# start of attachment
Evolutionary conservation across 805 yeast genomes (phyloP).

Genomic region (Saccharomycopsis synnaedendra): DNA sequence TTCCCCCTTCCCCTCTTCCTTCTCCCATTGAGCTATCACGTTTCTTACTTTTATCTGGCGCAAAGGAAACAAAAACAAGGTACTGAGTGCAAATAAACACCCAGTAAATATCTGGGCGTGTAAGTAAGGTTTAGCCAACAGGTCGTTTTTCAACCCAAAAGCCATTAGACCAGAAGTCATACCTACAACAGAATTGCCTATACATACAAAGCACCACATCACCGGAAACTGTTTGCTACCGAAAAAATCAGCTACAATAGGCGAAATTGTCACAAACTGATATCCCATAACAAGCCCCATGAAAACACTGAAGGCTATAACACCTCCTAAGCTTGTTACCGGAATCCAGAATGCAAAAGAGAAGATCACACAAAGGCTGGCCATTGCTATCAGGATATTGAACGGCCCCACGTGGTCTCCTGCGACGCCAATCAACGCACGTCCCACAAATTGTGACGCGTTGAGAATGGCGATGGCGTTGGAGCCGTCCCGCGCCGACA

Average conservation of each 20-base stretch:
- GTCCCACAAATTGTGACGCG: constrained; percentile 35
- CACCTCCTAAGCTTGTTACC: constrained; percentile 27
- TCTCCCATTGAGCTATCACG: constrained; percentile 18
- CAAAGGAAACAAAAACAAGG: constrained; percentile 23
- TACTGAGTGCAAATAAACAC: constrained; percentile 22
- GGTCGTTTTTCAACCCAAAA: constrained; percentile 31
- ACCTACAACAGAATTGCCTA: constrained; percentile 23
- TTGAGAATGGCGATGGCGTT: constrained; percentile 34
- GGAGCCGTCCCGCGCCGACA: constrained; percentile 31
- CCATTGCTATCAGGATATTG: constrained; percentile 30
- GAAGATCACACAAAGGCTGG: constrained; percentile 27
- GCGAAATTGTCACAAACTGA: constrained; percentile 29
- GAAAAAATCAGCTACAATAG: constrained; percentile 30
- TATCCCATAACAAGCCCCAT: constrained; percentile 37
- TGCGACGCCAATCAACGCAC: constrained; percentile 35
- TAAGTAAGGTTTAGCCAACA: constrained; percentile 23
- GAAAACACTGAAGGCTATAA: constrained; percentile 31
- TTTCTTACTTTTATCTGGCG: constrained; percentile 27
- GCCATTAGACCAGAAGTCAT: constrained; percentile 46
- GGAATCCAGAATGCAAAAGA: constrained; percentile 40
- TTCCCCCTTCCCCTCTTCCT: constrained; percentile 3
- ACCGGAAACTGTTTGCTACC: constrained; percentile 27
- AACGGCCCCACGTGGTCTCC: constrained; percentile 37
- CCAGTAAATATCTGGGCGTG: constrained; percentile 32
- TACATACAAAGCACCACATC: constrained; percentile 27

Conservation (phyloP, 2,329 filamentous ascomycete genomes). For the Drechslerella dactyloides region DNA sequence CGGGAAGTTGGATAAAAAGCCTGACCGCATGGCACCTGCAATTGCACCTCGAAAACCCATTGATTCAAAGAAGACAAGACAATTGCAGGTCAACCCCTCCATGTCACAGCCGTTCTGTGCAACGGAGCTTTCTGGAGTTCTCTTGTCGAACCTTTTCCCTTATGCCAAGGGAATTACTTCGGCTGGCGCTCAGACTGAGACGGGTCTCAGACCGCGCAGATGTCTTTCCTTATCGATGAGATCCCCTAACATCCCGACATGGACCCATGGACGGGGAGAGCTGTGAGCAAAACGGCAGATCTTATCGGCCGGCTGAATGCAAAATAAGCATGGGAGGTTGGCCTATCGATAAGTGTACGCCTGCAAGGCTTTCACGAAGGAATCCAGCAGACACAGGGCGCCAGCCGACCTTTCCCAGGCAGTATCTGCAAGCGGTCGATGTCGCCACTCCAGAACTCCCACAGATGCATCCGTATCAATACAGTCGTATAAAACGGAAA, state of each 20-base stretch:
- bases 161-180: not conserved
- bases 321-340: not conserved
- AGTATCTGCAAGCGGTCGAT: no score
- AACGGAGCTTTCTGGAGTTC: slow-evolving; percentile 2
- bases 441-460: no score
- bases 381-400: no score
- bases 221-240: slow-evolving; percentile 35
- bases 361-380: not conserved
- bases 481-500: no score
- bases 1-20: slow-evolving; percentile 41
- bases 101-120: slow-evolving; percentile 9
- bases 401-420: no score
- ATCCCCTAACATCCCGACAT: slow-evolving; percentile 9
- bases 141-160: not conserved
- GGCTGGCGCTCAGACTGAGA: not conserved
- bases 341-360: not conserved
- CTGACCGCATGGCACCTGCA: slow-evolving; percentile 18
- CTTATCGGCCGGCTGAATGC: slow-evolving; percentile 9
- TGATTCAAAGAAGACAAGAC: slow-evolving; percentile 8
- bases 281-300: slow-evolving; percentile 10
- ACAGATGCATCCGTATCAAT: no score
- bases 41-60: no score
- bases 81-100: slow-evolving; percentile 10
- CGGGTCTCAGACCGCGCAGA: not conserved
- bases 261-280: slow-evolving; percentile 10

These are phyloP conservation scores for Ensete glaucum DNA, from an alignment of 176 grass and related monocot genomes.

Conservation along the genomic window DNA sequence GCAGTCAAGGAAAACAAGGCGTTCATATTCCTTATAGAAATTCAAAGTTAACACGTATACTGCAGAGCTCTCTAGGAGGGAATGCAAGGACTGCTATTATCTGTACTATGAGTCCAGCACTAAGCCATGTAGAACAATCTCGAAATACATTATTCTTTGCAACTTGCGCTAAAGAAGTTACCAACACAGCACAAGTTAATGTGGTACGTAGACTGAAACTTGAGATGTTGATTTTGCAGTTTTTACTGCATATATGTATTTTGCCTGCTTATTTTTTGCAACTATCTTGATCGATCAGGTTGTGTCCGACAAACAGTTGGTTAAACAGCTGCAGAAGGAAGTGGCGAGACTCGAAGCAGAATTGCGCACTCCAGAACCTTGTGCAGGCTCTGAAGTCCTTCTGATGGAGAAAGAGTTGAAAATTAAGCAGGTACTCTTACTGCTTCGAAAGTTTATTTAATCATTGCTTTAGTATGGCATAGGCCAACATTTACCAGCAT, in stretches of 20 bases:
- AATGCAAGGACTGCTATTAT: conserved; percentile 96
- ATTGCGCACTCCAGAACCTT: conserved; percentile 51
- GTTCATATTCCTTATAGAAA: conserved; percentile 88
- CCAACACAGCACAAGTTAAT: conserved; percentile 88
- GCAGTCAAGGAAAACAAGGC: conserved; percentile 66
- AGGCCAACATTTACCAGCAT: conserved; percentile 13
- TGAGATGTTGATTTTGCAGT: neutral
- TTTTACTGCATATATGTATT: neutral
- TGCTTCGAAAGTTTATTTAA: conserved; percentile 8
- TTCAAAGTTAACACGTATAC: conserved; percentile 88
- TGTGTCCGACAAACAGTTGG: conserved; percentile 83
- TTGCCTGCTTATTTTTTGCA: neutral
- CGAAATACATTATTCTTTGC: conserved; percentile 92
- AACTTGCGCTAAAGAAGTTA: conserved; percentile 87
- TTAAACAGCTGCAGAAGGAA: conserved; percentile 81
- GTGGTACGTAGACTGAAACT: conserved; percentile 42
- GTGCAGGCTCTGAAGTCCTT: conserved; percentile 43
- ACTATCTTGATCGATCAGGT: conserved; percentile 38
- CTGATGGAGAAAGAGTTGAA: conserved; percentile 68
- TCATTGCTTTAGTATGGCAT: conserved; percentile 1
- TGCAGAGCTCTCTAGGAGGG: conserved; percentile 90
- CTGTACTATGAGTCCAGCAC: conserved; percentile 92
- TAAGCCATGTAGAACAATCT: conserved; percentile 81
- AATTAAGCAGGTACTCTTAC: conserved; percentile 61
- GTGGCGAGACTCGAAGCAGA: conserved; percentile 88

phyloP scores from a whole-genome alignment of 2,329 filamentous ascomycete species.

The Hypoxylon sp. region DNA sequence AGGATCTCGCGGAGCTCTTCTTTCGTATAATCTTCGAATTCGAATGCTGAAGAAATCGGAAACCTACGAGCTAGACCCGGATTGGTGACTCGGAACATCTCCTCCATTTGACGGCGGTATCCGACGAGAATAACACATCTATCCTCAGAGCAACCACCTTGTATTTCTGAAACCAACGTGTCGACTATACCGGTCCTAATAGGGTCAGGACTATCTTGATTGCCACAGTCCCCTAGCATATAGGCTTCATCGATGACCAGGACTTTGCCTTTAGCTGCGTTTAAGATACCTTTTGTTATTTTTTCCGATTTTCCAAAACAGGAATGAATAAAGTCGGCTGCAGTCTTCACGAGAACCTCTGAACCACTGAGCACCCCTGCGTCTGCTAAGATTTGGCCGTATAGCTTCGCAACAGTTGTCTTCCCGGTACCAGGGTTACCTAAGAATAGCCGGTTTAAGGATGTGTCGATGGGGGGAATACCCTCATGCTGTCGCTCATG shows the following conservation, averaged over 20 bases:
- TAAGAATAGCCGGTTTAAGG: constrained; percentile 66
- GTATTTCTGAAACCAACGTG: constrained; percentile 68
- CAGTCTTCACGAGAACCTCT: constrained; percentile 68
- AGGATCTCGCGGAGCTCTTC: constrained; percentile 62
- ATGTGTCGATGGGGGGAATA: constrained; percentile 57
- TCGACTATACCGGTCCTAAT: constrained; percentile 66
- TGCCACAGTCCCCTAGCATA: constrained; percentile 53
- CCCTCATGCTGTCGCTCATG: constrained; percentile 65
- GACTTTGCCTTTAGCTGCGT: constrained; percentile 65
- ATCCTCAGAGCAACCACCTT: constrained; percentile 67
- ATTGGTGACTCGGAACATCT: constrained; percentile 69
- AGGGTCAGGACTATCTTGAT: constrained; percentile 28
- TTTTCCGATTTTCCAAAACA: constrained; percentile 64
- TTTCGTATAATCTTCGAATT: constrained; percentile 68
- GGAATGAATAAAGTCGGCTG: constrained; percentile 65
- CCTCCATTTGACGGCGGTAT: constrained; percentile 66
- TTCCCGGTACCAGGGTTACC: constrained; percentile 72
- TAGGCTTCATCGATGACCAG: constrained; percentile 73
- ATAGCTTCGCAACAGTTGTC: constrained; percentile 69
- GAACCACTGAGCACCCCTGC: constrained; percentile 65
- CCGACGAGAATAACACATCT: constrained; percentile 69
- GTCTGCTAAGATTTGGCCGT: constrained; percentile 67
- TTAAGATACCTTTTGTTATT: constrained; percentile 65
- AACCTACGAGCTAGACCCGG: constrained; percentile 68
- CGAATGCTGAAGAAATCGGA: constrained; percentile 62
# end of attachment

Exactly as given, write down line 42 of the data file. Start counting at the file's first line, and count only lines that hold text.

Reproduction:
- ATCCCCTAACATCCCGACAT: slow-evolving; percentile 9